People for BikesPeople for Bikes

April 2, 2021

What Could Biden’s Infrastructure Plan Mean for Bikes?

By: Noa Banayan, PeopleForBikes federal affairs manager

A young, elementary school aged child rides an orange bike in a protected bike lane. Their parent rides behind them.
A young, elementary school aged child rides an orange bike in a protected bike lane. Their parent rides behind them.

On March 31, President Biden released his administration’s $2 trillion infrastructure proposal, the American Jobs Plan, offering a wide-reaching policy and funding package including everything from transportation, broadband, water resources, manufacturing, clean energy and more. The numbers are big and bold, and the vision for more sustainable systems and communities are in line with our 2021 Federal Agenda for Active Transportation

It’s important to know that this is only a proposal — what the administration would like to see Congress prioritize in their legislative work to address America’s many infrastructure needs — not a final product. At PeopleForBikes, we’re working with policymakers and our partners to fill in the details. Much continues to be debated in Congress, namely the scope of the plan and how they’ll fund such a broad infrastructure package. 

The sections of the American Jobs Plan that would support bike infrastructure, the bike industry and increased bicycling: 

1) $621 billion for transportation overall, with a fixing them right policy to enhance safety and resilience with all users in mind and a focus on limiting emissions and reducing congestion. 

  • This includes $20 billion to improve road safety for all users, including increases to existing safety programs and a new Safe Streets for All program to fund state and local vision zero plans and other improvements to reduce crashes and fatalities, especially for cyclists and pedestrians. The funding for vulnerable road user safety is critical, and if the Safe Streets for All program comes to pass, it should be used to fund protected biking and walking infrastructure that separates vulnerable road users from cars. 
  • Also included is $174 billion to help grow the electric vehicle market with a national network of 500,000 EV chargers by 2030. As policies to support electric vehicle adoption expand, we’re pushing for the inclusion of electric bicycle incentives (like the E-BIKE Act) to support an efficient, zero-emission mode of transportation that also helps reduce congestion.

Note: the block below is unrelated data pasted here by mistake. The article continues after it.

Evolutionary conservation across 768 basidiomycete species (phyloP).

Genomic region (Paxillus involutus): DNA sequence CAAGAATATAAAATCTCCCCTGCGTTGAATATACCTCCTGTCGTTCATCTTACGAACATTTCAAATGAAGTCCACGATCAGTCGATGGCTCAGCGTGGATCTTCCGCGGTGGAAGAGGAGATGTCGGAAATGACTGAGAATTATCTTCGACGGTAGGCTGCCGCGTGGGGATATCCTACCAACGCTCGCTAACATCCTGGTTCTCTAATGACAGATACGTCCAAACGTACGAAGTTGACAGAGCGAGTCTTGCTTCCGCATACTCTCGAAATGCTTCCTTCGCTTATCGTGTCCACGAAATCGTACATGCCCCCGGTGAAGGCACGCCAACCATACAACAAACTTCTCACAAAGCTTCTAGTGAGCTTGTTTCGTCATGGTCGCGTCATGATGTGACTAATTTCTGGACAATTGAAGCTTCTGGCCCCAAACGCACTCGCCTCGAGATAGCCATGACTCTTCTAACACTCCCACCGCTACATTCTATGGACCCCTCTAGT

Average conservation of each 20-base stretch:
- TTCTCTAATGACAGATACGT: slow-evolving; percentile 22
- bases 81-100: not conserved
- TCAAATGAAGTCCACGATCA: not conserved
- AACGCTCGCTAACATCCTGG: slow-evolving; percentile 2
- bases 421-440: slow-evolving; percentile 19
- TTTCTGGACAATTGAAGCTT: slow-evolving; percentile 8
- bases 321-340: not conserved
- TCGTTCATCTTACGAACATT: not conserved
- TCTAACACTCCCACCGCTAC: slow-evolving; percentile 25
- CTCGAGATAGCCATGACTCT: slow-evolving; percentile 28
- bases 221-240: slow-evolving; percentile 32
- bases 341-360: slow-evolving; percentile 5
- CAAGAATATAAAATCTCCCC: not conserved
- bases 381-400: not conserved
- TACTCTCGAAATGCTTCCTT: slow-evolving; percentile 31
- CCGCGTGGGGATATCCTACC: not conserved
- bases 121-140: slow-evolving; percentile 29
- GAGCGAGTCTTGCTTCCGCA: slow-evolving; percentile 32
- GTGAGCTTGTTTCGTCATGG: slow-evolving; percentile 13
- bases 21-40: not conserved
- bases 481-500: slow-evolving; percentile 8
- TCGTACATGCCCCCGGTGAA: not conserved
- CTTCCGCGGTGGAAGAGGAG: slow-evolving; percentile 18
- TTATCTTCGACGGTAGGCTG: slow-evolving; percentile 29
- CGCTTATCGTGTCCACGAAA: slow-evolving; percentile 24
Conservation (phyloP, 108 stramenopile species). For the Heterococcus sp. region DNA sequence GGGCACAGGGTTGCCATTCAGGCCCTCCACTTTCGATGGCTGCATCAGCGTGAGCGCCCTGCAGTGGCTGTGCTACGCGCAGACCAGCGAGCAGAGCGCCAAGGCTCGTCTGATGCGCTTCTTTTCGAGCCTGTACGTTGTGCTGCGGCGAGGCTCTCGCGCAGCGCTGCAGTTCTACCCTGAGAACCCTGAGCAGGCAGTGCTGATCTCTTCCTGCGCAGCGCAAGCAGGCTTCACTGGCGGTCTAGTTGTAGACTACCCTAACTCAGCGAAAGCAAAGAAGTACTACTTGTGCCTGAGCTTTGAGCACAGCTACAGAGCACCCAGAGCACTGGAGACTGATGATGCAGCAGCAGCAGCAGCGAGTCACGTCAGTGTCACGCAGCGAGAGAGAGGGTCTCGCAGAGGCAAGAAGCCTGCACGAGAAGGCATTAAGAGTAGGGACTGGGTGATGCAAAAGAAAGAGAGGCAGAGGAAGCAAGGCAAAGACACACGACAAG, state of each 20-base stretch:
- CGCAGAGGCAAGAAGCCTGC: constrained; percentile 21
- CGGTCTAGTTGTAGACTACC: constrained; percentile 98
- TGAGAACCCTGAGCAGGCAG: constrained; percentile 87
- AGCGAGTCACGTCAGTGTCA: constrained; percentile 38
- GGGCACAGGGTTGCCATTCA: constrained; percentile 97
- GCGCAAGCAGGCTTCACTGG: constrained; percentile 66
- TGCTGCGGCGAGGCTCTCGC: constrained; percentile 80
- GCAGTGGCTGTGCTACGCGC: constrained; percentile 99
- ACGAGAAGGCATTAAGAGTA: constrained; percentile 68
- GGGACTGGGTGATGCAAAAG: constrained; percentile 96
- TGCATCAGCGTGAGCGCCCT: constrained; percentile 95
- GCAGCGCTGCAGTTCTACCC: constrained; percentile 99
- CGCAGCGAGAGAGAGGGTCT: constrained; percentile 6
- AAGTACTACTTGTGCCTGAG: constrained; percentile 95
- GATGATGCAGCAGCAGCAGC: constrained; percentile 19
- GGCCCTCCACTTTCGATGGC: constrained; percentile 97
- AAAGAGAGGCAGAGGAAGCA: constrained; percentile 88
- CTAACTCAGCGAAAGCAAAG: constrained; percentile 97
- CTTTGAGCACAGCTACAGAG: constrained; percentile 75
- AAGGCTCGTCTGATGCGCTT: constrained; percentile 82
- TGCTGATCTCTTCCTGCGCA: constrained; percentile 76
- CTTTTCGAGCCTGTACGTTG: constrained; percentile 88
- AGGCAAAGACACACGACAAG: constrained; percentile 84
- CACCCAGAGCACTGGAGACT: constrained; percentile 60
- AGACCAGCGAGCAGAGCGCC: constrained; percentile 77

2) $10 billion towards a Climate Conservation Corps, putting a new, diverse generation of Americans to work conserving our public lands and waters, bolstering community resilience and advancing environmental justice. PeopleForBikes supports the expansion of a modern conservation corps because of the potential to create jobs while building better bike trails and infrastructure. 

3) $50 billion to establish an office within the Department of Commerce dedicated to monitoring domestic industrial capacity and funding investments to support production of critical goods, plus $52 billion to invest in modernizing America’s supply chains and existing capital access programs, with a focus on rural manufacturing and clean energy. Given the myriad of positive economic, health and environmental benefits communities experience when bicycling increases, we see bikes as a uniquely important product for the federal government to invest in from a manufacturing standpoint. You can read more about how we’d like to work with this administration and Congress to support bicycle manufacturers and the push towards more domestic capacity in our 2021 Trade Agenda

There’s a lot more detail that we’d like to see included in a visionary transportation bill and infrastructure package, so we’re working with policymakers and our partners at the federal level to turn these asks into law. Check out the letters we’ve sent and signed outlining our priorities: 

Bikes support economic recovery, connect people to essential services and their communities, reduce emissions, promote positive health outcomes and enhance mobility for all Americans — but only when we choose to invest in safe infrastructure and commit to equitable access.

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